I'm an original cosponsor of H.R. 1059, the America Votes Act, to protect citizens who face disenfranchisement because of restrictive state voter identification laws. The bill establishes new federal protections for voters arriving at polls to affirm their identity by submitting a sworn, written statement, even if they do not have government-issued identification; voters who sign a sworn, written statement can vote using a standard – non-provisional – ballot. The legislation is modeled on a successful Washington state law.
I'm an original cosponsor of H.R. 237, the Vote at Home Act of 2021, to massively expand vote-at-home ballot access, provide voters with pre-paid ballot envelopes, and enact automatic voter registration.
I cosponsored H.R. 347, the Presidential Tax Transparency Act, to require sitting presidents and vice presidents and major party candidates for the presidency and vice-presidency to publicly disclose their 10 most recent federal income tax returns.
I cosponsored H.R. 1366, the Protect the Youth Vote Act of 2021, to block the systematic efforts across the country to suppress the voices of young Americans. The bill would outline specific practices that violate the 26th Amendment, which lowered the voting age from 21 to 18; provide authority for courts to retain jurisdiction in areas where they have found that a state or jurisdiction violated the 26th Amendment; let voters or the Attorney General receive preventative relief against actions that violate the 26th Amendment; require transparency on any violations of the 26th Amendment and reasonable public notice for voting changes; and allow the Attorney General authority to request federal observers where there is a serious threat of youth voter suppression.
I cosponsored H.J.Res. 1, the Democracy for All Amendment, a bipartisan constitutional amendment that essentially overrides the U.S. Supreme Court ruling in the Citizens United case in order to get big money out of politics and restore democratic power to the American people. The amendment would affirm the right of states and the federal government to pass laws that regulate spending in elections, reversing the concentration of political influence held by the wealthiest Americans and large corporations capable of spending billions of dollars in our elections.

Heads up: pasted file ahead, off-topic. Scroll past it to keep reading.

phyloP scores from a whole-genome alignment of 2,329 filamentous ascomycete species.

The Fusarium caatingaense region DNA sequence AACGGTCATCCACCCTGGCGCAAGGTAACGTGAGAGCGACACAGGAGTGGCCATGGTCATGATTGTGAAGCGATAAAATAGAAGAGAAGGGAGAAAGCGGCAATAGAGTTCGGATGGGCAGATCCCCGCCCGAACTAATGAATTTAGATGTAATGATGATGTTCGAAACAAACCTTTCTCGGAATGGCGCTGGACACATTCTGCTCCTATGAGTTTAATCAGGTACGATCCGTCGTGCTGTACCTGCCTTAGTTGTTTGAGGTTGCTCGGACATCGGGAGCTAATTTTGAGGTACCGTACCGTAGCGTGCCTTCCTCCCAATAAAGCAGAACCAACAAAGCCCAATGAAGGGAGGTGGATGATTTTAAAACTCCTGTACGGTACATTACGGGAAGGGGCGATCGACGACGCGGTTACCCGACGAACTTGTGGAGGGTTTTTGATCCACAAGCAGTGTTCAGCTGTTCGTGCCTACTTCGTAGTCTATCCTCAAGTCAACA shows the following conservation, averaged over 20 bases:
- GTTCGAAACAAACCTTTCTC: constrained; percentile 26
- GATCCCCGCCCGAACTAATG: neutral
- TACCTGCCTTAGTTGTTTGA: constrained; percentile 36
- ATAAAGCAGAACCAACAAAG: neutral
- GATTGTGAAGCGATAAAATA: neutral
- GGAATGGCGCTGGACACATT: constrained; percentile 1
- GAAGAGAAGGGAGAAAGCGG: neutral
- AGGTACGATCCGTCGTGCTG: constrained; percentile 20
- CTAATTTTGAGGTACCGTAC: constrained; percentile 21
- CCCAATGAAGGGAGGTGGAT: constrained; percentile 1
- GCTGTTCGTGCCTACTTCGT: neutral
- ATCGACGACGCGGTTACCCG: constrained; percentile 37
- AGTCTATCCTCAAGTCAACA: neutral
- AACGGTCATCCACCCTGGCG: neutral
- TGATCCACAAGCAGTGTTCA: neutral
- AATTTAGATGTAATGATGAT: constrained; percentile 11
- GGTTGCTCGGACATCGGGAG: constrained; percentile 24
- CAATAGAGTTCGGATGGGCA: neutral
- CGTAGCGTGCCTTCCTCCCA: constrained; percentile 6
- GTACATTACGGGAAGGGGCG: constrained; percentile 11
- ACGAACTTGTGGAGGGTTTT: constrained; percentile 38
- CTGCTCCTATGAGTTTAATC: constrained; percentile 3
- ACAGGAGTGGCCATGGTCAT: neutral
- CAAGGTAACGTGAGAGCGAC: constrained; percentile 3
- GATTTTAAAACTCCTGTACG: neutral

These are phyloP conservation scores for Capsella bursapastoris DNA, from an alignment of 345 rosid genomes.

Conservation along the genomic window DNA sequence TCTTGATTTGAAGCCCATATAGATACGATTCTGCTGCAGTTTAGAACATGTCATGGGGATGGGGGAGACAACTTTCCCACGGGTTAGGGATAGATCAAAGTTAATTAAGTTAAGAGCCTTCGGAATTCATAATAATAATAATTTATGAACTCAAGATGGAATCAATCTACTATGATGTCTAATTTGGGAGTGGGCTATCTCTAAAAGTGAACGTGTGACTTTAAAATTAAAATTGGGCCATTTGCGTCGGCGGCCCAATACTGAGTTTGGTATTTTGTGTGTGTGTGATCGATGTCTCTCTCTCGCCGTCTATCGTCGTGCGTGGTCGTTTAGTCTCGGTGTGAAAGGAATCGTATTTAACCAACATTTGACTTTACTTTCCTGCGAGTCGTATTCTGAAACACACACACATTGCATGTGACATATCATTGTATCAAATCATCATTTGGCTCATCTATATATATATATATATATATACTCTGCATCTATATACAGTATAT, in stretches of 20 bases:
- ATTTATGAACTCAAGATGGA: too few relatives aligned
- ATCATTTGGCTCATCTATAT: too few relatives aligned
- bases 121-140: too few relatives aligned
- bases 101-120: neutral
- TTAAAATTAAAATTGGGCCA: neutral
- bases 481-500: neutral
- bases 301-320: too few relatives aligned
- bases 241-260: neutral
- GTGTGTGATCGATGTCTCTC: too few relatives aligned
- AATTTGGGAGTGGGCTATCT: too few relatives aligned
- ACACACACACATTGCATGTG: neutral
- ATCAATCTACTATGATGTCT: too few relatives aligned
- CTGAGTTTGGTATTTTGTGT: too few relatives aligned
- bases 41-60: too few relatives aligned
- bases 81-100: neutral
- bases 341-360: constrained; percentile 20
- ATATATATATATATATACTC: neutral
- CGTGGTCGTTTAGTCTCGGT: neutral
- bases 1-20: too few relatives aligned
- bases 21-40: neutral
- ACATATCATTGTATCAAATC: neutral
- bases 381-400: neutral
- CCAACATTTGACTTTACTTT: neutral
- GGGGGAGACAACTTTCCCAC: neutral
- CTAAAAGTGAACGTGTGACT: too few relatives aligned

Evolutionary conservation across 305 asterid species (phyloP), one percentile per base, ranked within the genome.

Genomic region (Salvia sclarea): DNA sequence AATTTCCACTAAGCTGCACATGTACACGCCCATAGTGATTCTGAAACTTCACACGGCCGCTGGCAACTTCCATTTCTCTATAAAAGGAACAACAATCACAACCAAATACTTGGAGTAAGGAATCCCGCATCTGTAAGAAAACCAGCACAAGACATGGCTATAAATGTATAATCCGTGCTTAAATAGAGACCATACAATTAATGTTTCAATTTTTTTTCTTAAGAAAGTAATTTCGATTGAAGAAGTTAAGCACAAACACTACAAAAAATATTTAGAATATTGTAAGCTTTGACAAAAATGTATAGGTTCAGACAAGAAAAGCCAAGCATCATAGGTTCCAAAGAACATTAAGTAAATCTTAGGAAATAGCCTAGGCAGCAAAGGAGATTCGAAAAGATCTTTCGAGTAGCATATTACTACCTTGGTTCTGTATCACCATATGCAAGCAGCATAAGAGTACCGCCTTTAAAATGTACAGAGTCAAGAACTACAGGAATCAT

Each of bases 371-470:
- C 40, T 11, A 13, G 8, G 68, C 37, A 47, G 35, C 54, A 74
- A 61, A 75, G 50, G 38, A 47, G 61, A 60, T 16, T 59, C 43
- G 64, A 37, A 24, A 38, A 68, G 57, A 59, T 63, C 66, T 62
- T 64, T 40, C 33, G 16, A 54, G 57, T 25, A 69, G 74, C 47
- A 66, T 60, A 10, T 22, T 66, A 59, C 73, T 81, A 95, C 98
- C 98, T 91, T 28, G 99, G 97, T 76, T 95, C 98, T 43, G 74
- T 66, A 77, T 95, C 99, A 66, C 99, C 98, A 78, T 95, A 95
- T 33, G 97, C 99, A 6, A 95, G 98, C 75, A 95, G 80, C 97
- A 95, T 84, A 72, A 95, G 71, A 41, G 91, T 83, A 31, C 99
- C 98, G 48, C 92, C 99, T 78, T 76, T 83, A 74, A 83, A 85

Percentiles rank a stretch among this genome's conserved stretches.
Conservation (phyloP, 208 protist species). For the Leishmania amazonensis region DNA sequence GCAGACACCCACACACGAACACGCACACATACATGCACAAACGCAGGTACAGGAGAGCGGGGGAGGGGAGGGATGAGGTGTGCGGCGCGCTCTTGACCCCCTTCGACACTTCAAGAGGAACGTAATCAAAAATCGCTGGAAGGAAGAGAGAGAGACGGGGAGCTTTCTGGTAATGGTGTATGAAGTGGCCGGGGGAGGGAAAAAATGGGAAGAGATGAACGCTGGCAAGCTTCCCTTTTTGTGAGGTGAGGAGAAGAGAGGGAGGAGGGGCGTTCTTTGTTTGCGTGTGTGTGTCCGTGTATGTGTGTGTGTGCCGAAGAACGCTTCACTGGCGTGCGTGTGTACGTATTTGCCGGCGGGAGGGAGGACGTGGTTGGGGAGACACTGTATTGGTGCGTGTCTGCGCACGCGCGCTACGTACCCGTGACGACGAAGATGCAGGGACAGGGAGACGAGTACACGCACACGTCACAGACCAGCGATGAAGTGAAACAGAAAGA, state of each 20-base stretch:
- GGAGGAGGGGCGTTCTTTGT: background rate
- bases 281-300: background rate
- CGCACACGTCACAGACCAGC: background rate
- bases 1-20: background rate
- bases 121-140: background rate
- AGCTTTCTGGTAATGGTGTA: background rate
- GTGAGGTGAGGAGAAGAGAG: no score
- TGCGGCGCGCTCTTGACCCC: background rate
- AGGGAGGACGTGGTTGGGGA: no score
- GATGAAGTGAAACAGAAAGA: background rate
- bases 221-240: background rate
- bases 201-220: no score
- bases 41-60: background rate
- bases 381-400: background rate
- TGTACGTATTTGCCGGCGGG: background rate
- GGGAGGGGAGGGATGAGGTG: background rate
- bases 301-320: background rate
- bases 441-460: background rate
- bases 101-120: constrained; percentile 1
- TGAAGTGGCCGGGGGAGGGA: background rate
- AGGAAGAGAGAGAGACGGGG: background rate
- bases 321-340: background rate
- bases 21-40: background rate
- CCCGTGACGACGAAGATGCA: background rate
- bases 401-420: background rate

In the 116th Congress:
I cosponsored and voted for H.R. 4617, the Stopping Harmful Interference in Elections for a Lasting Democracy (SHIELD) Act, which passed in the House.This bill would strengthen existing laws to protect U.S. elections against foreign interference. Specifically, it would create a duty to report illicit offers of campaign assistance from foreign governments and their agents, improve transparency of online political advertisements, close loopholes that allow foreign nationals and foreign governments to spend in U.S. elections, restrict exchanges of campaign information between candidates and foreign governments and their agents, and prohibit deceptive practices regarding voting procedures.
More on Campaign Finance Reform & Elections
WASHINGTON DC - Yesterday, Rep. Eric Swalwell (CA-15) joined House Democrats in passing H.R. 1, the For the People Act, a sweeping anti-corruption package to clean up Washington, protect and expand voting rights, restore integrity to government and put the needs and priorities of the American people ahead of special interests. Included in H.R. 1 are three Swalwell amendments adopted by the House that bolster election security, and improve students’ access to the polls.
WASHINGTON, DC – Rep. Eric Swalwell (CA-15) reintroduced four bills Tuesday to ensure that future Presidents of the United States cannot perpetrate some of the same corrupt acts that President Donald Trump committed.
The bills would require candidates, campaigns, and companies to report foreign interference in U.S. elections; enhance protections for whistleblowers who come forward to expose official wrongdoing; and make it a criminal offense for the President, Vice President, or their families to enrich themselves from foreign sources.
WASHINGTON, DC — Today, Congresswoman Katherine Clark (MA-5), Vice Chair of the House Democratic Caucus, joined by Congressmembers Bill Pascrell Jr. (NJ-9), Eric Swalwell (CA-15), and 33 other House members, sent a letter to U.S.